31/01/2009

PCS Delegation Meets Armed Forces Minister

PCS Delegation Meets Armed Forces Minister
Article by Paul Bemrose (PCS Negotiations Officer)

PCS delegation meets with Bob Ainsworth to explain the threat to training service personnel posed by DTR and second meeting on package 2 held with new IPT

Introduction

As part of the PCS campaign on DTR, the union has been seeking to engage the government at Ministerial level rather than be continually stonewalled by the DTR IPT. On Wednesday 21 January, the meeting with Bob Ainsworth finally took place.

PCS explains its position- Min AF hears but does not listen

The PCS delegation explained to the Minister tha t PCS had not opposed tri-service rationalisation, and although opposed to PFI- understood government policy in utilising private finance. However, PCS could not accept and never would, that selling off our members to the private sector to exploit and make redundant was either in defence’s interest or indeed the country’s.

PCS pressed the Minister explaining that our members are “the contract” and the failure to keep them delivering training would lead to contract failure and put defence training at risk. PCS explained that our members, outside of St Athan, were unwilling to transfer across the country and move to South Wales.

PCS also pointed out that St Athan couldn’t recruit IOs now- being some 28% below complement already, and posed the question, how can METRIX recruit in the limited area of South Wales all the IOs it will require to=2 0deliver training, given the site couldn’t even recruit and retain now?

PCS also pointed out that it had been excluded from seeing the “fall back” plan in detail and the risk mitigation plans that underpin the risk register. PCS refuted the contention of both the IPT and Tim Inshaw that these matters were “commercial in confidence”.

Bob Ainsworth, an ex trade union official with MSF in the Jaguar car plant in Coventry, fully understood and even empathised with the PCS position. However, he made it quite clear that as long as METRIX was spending money on developing its final solution, then he would continue to press ahead with trying to deliver privatisation of training areas in scope of package 1.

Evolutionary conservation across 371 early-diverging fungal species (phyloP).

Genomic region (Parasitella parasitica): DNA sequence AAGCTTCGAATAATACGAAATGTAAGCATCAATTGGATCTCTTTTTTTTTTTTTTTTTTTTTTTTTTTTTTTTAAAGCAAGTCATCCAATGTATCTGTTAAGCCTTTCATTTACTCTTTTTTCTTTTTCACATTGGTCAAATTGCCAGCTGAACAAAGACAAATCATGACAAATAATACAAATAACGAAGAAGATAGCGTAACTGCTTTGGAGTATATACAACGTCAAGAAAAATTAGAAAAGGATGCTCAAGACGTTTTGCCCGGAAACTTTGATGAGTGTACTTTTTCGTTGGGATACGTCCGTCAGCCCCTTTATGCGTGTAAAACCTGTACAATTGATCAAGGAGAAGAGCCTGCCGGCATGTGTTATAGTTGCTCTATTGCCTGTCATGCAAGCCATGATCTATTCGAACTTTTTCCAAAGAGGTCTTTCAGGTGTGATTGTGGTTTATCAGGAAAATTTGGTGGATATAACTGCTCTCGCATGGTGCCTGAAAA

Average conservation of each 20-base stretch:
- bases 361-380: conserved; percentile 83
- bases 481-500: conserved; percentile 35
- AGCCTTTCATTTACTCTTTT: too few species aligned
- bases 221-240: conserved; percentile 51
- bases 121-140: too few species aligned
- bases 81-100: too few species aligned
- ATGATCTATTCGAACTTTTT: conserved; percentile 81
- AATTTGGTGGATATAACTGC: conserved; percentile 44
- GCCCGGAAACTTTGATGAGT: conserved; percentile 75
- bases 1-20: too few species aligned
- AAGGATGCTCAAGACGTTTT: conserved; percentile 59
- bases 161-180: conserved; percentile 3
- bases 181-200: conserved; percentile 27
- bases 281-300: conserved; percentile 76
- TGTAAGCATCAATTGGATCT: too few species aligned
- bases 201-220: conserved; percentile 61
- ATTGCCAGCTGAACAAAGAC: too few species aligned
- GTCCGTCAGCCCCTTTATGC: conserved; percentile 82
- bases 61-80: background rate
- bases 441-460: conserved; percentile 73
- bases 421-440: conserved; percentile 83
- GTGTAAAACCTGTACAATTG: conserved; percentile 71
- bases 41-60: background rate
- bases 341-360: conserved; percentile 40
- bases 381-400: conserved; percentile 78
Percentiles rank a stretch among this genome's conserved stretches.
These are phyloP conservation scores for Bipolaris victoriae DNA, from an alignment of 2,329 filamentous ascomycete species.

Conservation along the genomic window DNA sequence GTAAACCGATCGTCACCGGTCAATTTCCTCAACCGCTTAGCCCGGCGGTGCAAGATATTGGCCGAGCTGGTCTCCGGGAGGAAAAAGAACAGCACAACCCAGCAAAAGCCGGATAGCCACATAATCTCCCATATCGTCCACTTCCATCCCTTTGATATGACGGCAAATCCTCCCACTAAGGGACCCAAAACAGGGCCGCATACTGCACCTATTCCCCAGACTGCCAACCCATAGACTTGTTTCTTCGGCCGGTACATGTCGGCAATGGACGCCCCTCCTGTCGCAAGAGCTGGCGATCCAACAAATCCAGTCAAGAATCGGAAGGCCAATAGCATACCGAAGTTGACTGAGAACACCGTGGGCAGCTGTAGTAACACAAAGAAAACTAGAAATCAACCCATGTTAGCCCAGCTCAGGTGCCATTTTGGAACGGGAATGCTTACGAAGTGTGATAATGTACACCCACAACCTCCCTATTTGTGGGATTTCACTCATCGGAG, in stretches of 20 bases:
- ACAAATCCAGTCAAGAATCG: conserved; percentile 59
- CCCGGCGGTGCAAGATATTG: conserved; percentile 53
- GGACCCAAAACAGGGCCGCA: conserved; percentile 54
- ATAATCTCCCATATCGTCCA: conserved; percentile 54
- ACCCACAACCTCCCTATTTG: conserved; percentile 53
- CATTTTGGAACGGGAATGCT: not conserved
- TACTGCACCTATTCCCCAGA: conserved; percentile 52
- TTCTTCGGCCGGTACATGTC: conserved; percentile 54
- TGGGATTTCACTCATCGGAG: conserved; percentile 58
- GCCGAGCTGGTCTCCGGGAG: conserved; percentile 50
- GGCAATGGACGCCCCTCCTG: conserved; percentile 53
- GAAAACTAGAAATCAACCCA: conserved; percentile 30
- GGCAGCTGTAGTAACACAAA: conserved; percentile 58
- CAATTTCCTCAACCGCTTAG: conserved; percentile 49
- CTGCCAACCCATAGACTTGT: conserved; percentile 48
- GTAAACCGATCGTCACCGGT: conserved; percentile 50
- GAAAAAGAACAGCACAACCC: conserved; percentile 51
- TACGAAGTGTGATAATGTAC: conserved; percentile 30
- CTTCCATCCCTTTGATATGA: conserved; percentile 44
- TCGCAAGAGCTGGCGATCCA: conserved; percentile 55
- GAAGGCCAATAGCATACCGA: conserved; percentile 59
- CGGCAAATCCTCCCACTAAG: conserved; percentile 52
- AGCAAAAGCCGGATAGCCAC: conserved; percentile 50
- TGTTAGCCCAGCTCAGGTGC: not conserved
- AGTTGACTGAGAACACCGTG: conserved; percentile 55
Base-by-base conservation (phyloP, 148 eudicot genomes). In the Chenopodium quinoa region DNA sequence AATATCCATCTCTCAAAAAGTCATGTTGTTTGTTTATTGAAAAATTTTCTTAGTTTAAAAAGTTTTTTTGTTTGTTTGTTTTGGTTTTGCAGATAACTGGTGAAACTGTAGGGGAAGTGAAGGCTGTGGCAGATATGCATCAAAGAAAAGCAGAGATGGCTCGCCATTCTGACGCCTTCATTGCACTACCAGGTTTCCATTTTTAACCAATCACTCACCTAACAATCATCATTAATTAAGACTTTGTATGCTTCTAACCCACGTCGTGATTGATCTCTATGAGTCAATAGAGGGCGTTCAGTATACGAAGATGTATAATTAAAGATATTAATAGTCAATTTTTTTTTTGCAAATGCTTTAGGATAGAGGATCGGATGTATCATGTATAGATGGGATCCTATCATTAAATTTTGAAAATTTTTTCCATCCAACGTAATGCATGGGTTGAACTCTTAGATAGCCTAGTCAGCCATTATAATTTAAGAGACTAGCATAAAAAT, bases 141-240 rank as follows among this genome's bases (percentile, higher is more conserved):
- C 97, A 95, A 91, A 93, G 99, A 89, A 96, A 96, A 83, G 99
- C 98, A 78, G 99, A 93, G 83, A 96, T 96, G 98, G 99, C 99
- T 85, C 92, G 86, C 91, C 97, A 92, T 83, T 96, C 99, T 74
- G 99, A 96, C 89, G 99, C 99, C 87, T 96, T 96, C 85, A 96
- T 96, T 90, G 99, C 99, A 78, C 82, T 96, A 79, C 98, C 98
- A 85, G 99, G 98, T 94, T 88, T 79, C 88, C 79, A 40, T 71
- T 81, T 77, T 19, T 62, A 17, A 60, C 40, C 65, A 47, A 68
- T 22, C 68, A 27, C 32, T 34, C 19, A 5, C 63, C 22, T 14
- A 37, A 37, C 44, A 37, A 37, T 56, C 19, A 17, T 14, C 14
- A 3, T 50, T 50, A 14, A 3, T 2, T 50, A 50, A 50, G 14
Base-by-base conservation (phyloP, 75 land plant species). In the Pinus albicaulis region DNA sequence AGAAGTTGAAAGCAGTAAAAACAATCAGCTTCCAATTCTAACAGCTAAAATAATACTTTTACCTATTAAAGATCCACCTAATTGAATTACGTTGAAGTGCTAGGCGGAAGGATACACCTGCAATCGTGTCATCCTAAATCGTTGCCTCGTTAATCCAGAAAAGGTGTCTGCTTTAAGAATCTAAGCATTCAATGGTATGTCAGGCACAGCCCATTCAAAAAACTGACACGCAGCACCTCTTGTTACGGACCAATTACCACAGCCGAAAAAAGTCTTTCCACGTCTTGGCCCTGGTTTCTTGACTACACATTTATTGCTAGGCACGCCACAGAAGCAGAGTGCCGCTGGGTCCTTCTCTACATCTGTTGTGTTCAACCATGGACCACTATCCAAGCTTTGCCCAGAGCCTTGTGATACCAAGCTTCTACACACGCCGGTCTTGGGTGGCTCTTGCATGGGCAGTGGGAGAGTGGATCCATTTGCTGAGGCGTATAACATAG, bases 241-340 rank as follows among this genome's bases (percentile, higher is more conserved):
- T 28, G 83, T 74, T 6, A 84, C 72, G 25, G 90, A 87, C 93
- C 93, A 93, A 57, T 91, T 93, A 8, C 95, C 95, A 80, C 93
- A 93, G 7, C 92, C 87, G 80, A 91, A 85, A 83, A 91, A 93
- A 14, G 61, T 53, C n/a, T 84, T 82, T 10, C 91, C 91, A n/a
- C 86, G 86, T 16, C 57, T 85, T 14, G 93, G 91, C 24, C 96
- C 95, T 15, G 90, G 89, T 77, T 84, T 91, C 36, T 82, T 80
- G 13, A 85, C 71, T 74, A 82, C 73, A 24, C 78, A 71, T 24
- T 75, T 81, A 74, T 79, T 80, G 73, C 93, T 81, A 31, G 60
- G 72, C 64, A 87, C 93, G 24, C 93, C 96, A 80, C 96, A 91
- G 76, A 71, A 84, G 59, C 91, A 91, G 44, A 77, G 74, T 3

PCS suggested, as it has previously, that MoD consider de-coupling the build programme from training delivery and support. Here the Minister deferred to the IPT Team Leader Geoff Nield, who was present. Nield dismissed the suggestion claiming training and estate management were integral and a “holistic” approach was needed. This in itself will be a revelation to companies like Vosper Thorneycroft at Collingwood, Sultan, Bordon, Arborfield, Raleigh, and Bovingdon- where they provide the training but do not own the estate or its buildings! Of course METRIX want the build programme and the training contract too. It is scarcely credible that Nield, and more particularly Bob Ainsworth- given his former Trade Union credentials, can fail to understand the motivation of any corporation or similar organisation- i.e. to increase shareholder value. This has nothing to do with what’s best for defence, and everything to do with what’s most profitable for METRIX.

The Minister clearly wanted to engage with PCS but was concerned that sharing information with the Trade Unions appears to rebound upon him and the Department. PCS assured the Minister that if genuinely commercially sensitive material was shared with PCS, t hen it would not find its way into the public domain through our union. However, all other material gained at meetings or through FOI etc are of public record and PCS would continue to use them in its DTR campaign.

The Minister undertook to look at whether PCS could receive copies of the risk mitigation plans and the fall back position and its financial footprint.

Clearly, the PCS will continue to campaign against the privatisation of package 1 and package 2- should that IPT push the solution down the outsourcing road. It may be that the credit crunch will either push this programme even further to the right or finish it off entirely. But either way, PCS cannot rely upon the economy or the political masters to halt DTR. This will have to be achieved by members coming together and continuing with other unions and likeminded community organisations to end the madness of defence training privatisation.

Package 2 meeting

The first meeting between PCS, Prospect and package 2 IPT was held in Upavon on 27th January. The IPT shared its work to date which lacked any details yet on proposed solutions, as the IPT will be base lining and gathering information for some time yet.

What we do know is:

• Package 2 includes DCLPA, DCPG and MDPGA. This therefore includes only two Defence Colleges given the departure of DISC from package 2.